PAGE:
|Tacuinum Sanitatis. Osterreichische Nationalbibliothek, COD.ser.nov.2644. Slide 122||
Tacuinum Sanitatis. Osterreichische Nationalbibliothek, COD.ser.nov.2644. Slide 39
In many late 14th century Italian images men are shown wearing their hosen without shoes. The reason for this is most likely because the hosen have a thin leather sole. References to this style of hosen can be found in household inventories from 14th century Italy and Christine Meeks discusses those references in her article.
The points for these hosen are silk fingerloop braids with brass aglets on the ends. Fingerloop braids were commonly purchased for lacings and points and I have found that for clothing silk works best since it slides through the fabric without catching. For heavier use, such as on armour I have found that the silk is too delicate and waxed hemp or linen holds up better.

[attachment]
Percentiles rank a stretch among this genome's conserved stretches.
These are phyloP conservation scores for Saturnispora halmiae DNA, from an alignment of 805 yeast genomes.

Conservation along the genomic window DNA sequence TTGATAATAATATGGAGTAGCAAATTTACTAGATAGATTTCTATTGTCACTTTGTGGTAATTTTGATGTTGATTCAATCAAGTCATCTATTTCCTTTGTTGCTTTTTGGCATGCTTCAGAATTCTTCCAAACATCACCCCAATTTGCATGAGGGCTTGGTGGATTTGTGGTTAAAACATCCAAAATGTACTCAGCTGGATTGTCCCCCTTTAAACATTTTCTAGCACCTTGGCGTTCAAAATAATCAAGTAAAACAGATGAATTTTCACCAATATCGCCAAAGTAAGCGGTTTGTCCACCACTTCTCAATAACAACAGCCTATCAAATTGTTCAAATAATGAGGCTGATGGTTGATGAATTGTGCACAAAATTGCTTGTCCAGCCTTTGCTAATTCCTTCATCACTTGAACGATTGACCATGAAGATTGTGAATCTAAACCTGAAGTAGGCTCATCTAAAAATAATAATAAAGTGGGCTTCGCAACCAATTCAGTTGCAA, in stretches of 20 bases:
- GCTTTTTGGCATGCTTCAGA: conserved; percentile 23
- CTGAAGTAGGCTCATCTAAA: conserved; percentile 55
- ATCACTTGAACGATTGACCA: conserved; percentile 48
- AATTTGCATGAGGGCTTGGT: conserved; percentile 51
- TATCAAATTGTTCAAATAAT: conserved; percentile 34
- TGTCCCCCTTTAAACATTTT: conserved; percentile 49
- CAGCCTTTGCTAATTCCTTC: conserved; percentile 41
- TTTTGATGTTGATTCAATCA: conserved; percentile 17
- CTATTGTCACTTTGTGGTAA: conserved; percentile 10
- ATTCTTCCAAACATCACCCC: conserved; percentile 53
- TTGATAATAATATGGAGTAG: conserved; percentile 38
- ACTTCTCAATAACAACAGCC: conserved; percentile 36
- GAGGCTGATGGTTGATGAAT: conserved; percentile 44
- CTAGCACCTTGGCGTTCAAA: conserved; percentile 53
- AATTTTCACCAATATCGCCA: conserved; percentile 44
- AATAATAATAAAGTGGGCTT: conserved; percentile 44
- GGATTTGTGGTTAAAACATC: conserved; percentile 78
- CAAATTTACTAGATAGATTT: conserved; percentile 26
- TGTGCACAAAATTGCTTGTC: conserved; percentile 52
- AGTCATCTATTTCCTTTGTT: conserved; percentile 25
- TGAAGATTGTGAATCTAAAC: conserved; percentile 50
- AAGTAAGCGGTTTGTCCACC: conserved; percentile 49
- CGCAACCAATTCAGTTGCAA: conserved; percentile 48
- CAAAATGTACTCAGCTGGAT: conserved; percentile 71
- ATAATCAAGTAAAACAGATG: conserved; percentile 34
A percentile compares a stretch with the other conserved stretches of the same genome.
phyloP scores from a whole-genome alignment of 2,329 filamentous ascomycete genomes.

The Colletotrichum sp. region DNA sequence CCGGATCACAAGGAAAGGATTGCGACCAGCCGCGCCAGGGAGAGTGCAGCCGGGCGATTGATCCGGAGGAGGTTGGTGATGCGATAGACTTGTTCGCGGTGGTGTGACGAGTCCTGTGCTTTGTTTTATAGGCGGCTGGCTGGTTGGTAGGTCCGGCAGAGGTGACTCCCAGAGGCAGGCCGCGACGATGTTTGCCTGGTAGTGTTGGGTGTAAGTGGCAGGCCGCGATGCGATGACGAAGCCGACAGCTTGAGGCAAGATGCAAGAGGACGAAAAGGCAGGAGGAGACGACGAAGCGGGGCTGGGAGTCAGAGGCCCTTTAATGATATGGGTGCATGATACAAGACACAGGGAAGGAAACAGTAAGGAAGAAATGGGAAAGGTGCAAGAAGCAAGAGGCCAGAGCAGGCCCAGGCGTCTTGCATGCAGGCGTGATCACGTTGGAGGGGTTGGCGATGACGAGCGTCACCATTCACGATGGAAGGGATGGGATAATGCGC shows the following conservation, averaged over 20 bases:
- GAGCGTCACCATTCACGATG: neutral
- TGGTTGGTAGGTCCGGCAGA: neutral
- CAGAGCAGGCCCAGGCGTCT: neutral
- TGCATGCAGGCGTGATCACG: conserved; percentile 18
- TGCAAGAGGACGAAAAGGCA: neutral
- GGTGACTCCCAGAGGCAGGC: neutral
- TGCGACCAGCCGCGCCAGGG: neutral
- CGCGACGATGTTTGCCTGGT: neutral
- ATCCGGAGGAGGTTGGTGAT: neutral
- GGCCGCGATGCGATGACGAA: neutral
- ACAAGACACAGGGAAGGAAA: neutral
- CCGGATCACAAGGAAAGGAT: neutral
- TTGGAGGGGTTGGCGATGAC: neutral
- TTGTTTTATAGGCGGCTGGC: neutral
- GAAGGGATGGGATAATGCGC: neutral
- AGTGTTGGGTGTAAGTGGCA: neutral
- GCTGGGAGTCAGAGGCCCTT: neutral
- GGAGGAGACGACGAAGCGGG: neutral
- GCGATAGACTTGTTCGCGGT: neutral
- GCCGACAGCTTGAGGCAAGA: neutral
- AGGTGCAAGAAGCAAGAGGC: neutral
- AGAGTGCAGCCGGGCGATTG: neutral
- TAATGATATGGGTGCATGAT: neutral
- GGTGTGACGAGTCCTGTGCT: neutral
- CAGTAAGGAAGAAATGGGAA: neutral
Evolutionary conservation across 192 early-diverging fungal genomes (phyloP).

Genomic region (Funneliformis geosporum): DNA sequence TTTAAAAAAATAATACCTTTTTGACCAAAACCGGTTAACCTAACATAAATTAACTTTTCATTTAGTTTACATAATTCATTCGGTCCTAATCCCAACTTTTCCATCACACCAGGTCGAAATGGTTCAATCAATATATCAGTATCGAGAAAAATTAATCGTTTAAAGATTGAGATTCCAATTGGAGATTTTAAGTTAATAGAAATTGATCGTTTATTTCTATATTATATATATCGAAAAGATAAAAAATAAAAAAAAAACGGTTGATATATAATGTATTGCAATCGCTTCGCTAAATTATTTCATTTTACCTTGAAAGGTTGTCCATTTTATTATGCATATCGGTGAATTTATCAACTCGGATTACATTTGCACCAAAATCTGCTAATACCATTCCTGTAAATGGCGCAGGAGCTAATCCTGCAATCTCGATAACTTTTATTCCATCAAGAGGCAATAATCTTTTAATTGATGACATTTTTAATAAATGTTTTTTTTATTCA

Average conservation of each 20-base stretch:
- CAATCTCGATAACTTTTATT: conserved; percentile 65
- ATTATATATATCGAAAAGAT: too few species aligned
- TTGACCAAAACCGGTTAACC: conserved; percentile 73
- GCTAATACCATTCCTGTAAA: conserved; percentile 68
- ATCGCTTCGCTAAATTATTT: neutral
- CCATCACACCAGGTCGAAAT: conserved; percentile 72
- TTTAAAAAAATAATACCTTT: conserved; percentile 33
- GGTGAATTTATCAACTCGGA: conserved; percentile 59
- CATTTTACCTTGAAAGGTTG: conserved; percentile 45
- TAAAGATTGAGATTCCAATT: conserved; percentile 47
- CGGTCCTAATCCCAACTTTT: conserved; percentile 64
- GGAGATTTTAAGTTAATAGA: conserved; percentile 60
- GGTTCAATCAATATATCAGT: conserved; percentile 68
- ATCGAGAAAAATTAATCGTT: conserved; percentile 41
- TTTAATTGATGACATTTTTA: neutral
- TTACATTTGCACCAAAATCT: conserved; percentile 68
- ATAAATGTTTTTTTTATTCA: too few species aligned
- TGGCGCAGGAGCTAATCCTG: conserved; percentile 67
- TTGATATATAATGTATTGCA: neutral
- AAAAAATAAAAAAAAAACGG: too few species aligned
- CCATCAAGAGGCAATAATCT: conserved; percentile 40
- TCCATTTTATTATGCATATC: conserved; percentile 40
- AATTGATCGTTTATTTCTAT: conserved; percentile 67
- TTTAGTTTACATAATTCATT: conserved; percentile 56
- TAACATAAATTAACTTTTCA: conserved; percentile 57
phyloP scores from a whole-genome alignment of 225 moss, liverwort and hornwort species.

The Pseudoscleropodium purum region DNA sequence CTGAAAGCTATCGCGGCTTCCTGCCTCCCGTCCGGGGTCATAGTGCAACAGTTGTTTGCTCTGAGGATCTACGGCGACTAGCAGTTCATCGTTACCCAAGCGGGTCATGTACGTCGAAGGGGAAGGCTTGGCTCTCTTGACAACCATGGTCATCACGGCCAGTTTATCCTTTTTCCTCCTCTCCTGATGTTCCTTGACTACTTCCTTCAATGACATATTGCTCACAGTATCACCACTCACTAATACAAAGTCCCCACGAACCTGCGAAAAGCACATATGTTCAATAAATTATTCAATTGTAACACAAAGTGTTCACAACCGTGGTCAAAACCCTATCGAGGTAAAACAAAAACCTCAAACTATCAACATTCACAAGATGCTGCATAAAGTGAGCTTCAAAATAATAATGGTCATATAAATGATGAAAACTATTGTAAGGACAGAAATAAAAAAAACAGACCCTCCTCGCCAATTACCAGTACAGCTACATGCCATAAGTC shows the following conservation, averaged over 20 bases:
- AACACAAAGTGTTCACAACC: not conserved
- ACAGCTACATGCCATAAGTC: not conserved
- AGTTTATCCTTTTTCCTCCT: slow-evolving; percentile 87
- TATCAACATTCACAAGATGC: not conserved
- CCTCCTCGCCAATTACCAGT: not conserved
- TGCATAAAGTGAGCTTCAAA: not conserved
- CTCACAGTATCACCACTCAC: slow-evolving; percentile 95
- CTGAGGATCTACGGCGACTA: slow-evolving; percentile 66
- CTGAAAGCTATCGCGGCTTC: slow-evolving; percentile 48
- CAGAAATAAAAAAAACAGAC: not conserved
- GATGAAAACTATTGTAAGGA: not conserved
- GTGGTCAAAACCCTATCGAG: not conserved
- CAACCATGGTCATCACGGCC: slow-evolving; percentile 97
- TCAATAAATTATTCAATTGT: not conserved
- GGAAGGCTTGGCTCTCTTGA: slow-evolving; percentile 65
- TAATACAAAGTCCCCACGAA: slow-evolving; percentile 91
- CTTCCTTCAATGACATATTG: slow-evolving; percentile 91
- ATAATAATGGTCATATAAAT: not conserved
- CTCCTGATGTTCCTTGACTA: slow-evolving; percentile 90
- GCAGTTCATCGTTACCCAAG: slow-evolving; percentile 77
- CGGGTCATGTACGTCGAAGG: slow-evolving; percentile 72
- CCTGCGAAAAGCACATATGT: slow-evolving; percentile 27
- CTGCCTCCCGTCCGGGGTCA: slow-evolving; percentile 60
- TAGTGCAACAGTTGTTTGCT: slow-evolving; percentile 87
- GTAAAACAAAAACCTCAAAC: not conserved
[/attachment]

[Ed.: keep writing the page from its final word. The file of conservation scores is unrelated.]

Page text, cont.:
Patterns by me, bulk of the sewing done by Avelyn atte Wode, leather soles finished by Joan della Torre.
 Newton, Stella Mary. 2002. Fashion in the age of the Black Prince: A study of the years, 1340-1365. Woodbridge, Suffolk, UK: Boydell Press.
Scott, Margaret. 2009. Medieval dress and fashion. London: British Library.
 Newton. Fashion in the age of the Black Prince
 Meek, Christine. 2017. “Calciamentum: footwear in late medieval Lucca”. Ed. by Netherton, Robin, and Gale R. Owen-Crocker. 2017. Medieval clothing and textiles. Volume 13. 83-105.
This weekend I and five friends created a full late 14th century Northern Italian men’s outfit in 20 hours!
The garments were largely based on images from the Tacuinum Sanitatis manuscripts.
The items we made were:
Leather pattens – Joan della Torre
Joined Hosen – Avelyn atte Wode
Shirt – Valya Abnikova
Braies – Ursula Georges
Quilted Zuparello (quilting and assembly) – me
Zuparello (button holes and attaching buttons) – me, Valya, and Ursula
Dagged Cote – Kinna Blackheath